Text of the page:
Erin Flynn-Evans, PhD, MPH, director of the Fatigue Countermeasures Laboratory at NASA Ames Research Center, discusses her journey from music therapy aspirations to guiding astronauts’ sleep on future moon missions and optimizing alertness for airline pilots.

Tell us about your educational and professional background.

After completing my undergraduate degree in music and psychology, I thought I would go to grad school to become a music therapist. That path didn’t work quite as I intended. I enjoyed learning about sleep in my undergraduate classes, so I applied to work as a sleep technician at Brigham and Women’s Hospital and found my calling. I decided to get my registered polysomnographic technologist certification (RPSGT) before applying to graduate school. Through some twists and turns, I was fortunate to complete a PhD at the University of Surrey, where I was supervised by Drs. Debra Skene and Steven Lockley, while supported by a Harvard trainee fellowship. The focus of my dissertation was to explore the relationship between light and breast cancer risk. This experience introduced me to the field of epidemiology, which I also loved, so I went on to complete a Master of Public Health at Harvard School of Public Health. Working on my MPH allowed me to further study the long-term impacts of sleep loss and circadian misalignment. During my postdoctoral fellowship at Harvard Medical School and Brigham and Women’s Hospital, I was part of the Harvard Work Hours, Health and Safety Group, which examined the impact of work hours on alertness and performance outcomes in medical residents, police and astronauts. My experience working with Drs. Charles Czeisler and Laura Barger examining astronaut sleep in space led me to transition to my current position as the director of the Fatigue Countermeasures Laboratory at NASA Ames Research Center.

What sparked your interest in sleep and circadian research?

During my time as a technician, I read all of Dr. Dement’s books and was amazed by everything that he discovered about sleep and circadian rhythms. I was also inspired by how important his discoveries were to people living in the real world. Through reading his books, I realized how young the sleep field is and how much we have yet to learn. I was also lucky to end up in the sleep lab at Brigham and Women’s Hospital. There were so many incredible researchers doing both basic and applied research, and I was particularly amazed at how researchers were just learning about melanopsin and how different wavelengths of light influence human circadian rhythms and sleep. I knew that pursuing a career in sleep would always be interesting and impactful.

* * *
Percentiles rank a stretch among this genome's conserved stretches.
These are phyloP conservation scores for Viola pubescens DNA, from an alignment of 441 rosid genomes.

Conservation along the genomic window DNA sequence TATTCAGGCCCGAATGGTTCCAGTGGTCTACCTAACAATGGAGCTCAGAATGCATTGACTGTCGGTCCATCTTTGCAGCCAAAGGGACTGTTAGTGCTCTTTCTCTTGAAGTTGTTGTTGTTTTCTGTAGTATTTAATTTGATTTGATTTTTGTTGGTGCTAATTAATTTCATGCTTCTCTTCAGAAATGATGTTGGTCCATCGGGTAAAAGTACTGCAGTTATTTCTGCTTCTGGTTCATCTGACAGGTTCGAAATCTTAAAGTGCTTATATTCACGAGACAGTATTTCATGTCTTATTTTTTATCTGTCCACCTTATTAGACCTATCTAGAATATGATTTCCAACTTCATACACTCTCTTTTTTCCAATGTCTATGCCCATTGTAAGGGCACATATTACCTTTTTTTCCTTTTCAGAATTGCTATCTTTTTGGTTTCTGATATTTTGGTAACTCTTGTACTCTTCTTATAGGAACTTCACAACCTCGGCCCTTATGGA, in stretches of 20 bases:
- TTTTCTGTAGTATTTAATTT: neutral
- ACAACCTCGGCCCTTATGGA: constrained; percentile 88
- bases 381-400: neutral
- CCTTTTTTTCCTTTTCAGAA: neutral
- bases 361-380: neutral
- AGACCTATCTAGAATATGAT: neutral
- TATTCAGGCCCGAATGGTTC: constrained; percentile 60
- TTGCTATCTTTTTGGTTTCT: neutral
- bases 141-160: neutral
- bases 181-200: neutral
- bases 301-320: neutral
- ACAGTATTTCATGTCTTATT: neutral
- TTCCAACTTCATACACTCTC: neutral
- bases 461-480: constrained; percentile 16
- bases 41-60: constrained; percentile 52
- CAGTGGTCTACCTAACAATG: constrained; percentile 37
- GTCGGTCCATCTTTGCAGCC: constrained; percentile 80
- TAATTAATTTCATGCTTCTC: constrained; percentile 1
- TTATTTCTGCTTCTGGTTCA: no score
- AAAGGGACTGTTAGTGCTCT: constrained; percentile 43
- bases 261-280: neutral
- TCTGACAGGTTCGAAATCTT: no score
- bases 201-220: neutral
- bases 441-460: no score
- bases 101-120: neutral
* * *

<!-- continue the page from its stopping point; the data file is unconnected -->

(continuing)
As the lead of the NASA Ames Research Center Fatigue Countermeasures Laboratory, what does your day look like?

My days are always different. If we are running a study in the lab, then I usually work night shifts alongside my team. I think that it’s important to stay engaged in research no matter what your position, because small methodological details can make a huge difference in the results of a study. When we aren’t actively running lab studies, I spend a lot of time in meetings with my team and with other collaborators at NASA and beyond. My team does a journal club every week, so I always make sure that I carve out time to read papers. I also try to make time to attend virtual seminars to hear about all the exciting research that is happening in the broader community.

NASA is planning a mission to the moon in 2024. Are you part of a team researching how these astronauts can optimize their sleep during spaceflight?

Yes! My team works with our operational counterparts (flight surgeons and fatigue risk management personnel) to ensure that we are translating everything that we’ve learned about sleep in space to our future missions. We want to ensure that crew can stay rested and alert throughout the missions.

You translate your research into different real-world settings. Can you tell us about your laboratory’s work with commercial airline pilots?

Our work with airline pilots involves working to better understand how different schedule designs affect alertness and performance. We use this information to help airlines build better schedules so that pilots can maximize their sleep, even when they have to work early in the morning, late at night or overnight. We also investigate tools that pilots can use to help them optimize their performance while at work.

You’re also the co-founder of Baby Sleep Science. Tell us about why you launched the company and its mission.

I didn’t actually intend to found Baby Sleep Science! I took parenting classes after my first baby was born, and other parents would bombard me with questions. Many times, other parents would ask me to fact-check weird claims that they read online. I had no idea that there was so much misinformation about baby sleep on social media. I got frustrated that people with no background or training in sleep or circadian rhythms were sharing confusing and often inaccurate information. I started working with a nurse to write evidence-based blogs to help parents understand how to interpret and apply information from sleep researchers in their quest to improve sleep for their children. Our work evolved from there, but our mission remains the same — to provide reliable and timely sleep information to new parents.

This article appeared in volume nine, issue one of Montage magazine.